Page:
Last year, we talked about a few nifty security products; many of which pertained to the ‘internet of things’. And now in mid-2014, we are confident to say that this year will bring even more incredible technologies to the forefront of the commercial realm of electronic security devices.
Some indication of the good things to come were pretty evident from the Digital Experience gadget show, which recently had its run in the Big Apple. And, as expected, there were some bigwig companies like DoorBots and Kwikset who strutted their advanced stuff in a bid to catch the attention of industry pundits and consumers alike.
The scope of DoorBot ($199) alludes to user convenience in its approach, with the fascinating ability of the smart doorbell to directly connect to your smartphone via WiFi. This wireless ambit transforms your phone into a live-feed camera as well as an interaction window – through which you can talk to your guests on a remote basis (i.e., from anywhere in the world). And, the really great part, a single DoorBot can be connected to multiple mobile devices including phones and tablets, thus allowing remote security to all your family members.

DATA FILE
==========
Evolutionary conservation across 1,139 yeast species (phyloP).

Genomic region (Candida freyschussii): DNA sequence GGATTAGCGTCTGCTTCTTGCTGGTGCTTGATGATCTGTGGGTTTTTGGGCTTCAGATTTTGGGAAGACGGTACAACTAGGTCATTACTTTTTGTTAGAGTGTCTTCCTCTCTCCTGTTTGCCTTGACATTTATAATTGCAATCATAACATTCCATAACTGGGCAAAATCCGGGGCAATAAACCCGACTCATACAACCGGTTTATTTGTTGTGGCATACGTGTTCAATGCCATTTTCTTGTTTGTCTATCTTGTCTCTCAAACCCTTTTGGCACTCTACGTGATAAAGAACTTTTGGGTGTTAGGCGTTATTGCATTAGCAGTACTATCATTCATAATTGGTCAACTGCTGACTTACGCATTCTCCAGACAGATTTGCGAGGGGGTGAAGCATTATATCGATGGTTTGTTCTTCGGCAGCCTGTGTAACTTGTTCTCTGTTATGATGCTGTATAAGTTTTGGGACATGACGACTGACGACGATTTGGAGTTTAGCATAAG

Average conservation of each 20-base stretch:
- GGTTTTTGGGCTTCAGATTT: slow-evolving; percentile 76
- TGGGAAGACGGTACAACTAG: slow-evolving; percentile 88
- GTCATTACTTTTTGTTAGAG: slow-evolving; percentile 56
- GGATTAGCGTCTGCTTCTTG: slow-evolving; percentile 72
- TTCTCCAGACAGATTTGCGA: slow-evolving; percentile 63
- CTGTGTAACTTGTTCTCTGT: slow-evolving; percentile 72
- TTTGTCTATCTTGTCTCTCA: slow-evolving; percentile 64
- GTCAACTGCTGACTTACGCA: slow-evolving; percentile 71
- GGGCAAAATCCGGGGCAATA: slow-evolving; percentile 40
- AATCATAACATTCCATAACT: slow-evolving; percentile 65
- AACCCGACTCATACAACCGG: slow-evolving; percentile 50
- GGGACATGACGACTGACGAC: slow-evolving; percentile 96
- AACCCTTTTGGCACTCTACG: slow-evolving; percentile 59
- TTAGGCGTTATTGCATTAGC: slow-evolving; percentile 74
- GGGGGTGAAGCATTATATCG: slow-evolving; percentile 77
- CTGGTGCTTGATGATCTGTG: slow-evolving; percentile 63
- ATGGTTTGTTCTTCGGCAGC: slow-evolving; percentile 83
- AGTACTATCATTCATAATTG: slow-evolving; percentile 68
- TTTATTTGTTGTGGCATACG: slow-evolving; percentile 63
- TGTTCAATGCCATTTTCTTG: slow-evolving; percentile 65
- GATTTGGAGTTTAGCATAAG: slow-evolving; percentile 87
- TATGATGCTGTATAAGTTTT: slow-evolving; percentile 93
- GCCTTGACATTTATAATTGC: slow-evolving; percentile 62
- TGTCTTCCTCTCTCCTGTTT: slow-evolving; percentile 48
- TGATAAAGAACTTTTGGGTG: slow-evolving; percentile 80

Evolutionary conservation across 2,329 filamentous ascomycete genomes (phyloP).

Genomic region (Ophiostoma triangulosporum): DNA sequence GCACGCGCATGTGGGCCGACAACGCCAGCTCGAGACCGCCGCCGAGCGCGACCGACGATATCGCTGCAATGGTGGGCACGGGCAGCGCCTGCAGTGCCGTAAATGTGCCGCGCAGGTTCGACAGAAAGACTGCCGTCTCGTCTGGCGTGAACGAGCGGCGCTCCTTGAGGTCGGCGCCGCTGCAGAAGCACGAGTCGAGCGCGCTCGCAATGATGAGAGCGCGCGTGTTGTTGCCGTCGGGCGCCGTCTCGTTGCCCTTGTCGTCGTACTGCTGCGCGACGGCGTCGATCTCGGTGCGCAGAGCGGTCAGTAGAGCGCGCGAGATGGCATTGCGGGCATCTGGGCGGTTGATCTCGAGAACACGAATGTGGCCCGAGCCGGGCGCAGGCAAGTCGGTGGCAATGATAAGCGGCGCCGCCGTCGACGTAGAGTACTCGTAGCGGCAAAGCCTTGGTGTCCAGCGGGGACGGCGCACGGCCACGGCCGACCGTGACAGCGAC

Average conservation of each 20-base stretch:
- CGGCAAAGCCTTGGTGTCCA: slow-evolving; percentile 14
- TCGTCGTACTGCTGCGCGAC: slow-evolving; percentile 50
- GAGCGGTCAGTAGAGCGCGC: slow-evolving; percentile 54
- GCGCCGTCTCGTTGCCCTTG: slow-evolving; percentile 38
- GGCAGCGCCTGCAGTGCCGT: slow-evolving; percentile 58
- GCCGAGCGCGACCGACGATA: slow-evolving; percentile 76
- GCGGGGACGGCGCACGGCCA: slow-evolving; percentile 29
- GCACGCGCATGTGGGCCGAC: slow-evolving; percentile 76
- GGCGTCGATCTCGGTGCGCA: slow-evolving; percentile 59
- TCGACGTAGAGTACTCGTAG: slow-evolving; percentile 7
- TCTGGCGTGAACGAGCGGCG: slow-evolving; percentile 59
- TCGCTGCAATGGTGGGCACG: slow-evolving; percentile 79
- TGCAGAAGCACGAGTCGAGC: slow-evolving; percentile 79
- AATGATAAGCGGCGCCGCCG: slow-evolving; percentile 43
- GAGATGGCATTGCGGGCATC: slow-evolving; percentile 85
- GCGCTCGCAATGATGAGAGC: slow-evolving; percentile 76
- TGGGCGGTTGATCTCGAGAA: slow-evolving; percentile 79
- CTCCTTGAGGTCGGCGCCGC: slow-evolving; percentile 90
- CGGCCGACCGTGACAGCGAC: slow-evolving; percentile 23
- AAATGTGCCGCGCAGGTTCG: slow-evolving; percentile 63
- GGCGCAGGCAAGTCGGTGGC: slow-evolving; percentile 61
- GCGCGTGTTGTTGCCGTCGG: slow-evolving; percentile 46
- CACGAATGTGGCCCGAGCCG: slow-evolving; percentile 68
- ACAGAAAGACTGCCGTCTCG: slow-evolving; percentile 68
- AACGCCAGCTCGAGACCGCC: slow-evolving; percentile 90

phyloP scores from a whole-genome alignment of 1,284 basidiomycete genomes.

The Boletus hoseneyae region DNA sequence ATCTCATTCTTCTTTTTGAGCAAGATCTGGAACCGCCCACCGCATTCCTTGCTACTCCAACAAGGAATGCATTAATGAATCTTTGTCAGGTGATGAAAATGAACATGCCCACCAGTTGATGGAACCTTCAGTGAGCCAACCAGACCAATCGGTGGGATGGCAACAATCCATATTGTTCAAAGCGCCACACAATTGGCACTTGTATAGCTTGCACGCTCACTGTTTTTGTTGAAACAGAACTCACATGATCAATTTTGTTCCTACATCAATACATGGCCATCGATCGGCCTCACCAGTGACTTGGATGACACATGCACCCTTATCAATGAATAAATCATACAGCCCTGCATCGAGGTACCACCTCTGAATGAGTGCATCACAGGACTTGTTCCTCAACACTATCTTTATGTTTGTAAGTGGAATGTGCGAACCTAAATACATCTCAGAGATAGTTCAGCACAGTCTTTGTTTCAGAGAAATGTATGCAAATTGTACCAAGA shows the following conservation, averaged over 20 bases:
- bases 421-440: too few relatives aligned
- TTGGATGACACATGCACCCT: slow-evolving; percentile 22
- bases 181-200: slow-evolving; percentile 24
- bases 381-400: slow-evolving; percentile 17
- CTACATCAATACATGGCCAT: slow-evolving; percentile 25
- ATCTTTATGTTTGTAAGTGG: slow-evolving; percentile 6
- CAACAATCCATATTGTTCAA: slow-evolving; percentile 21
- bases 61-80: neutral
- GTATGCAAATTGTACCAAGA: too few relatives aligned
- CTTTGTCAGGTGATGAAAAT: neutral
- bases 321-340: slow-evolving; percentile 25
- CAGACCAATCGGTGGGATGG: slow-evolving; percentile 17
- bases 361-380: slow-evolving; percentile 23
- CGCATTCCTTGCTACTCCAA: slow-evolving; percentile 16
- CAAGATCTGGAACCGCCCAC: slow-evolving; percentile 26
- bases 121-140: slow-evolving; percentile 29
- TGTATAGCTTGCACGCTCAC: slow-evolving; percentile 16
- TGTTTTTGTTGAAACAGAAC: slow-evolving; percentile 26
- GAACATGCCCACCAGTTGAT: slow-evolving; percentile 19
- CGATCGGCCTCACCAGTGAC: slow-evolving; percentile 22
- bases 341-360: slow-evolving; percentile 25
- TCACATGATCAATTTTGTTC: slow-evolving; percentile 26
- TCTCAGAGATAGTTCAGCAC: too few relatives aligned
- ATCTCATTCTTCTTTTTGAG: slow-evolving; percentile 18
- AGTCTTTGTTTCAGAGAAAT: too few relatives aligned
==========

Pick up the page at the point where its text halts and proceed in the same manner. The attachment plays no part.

The Bluetooth-based Kevo ($219 from Amazon) on the other hand focuses its attention on the keyhole of your home’s front door. To that end, the smart lock allows you to replace your physical key with an electronic key that can be remotely accessed from your smartphone. In essence, the battery-powered Kevo can be opened (and locked) from any location on the planet, which totally avoids the potentially unsafe scenario where you need to be physically present beside the front door.
There are other companies like SkyBell ($199) that employ the familari technology of a WiFi-connected doorbell, which basically transforms your smartphone into a control unit via which you can see and talk with the person at your door.
Similarly, Okidokeys ($189) is fast following on the heels of Kevo with its variant of a smart lock that boasts of a built-in alarm system along with easy yet safe smartphone accessibility on the ‘personal’ level.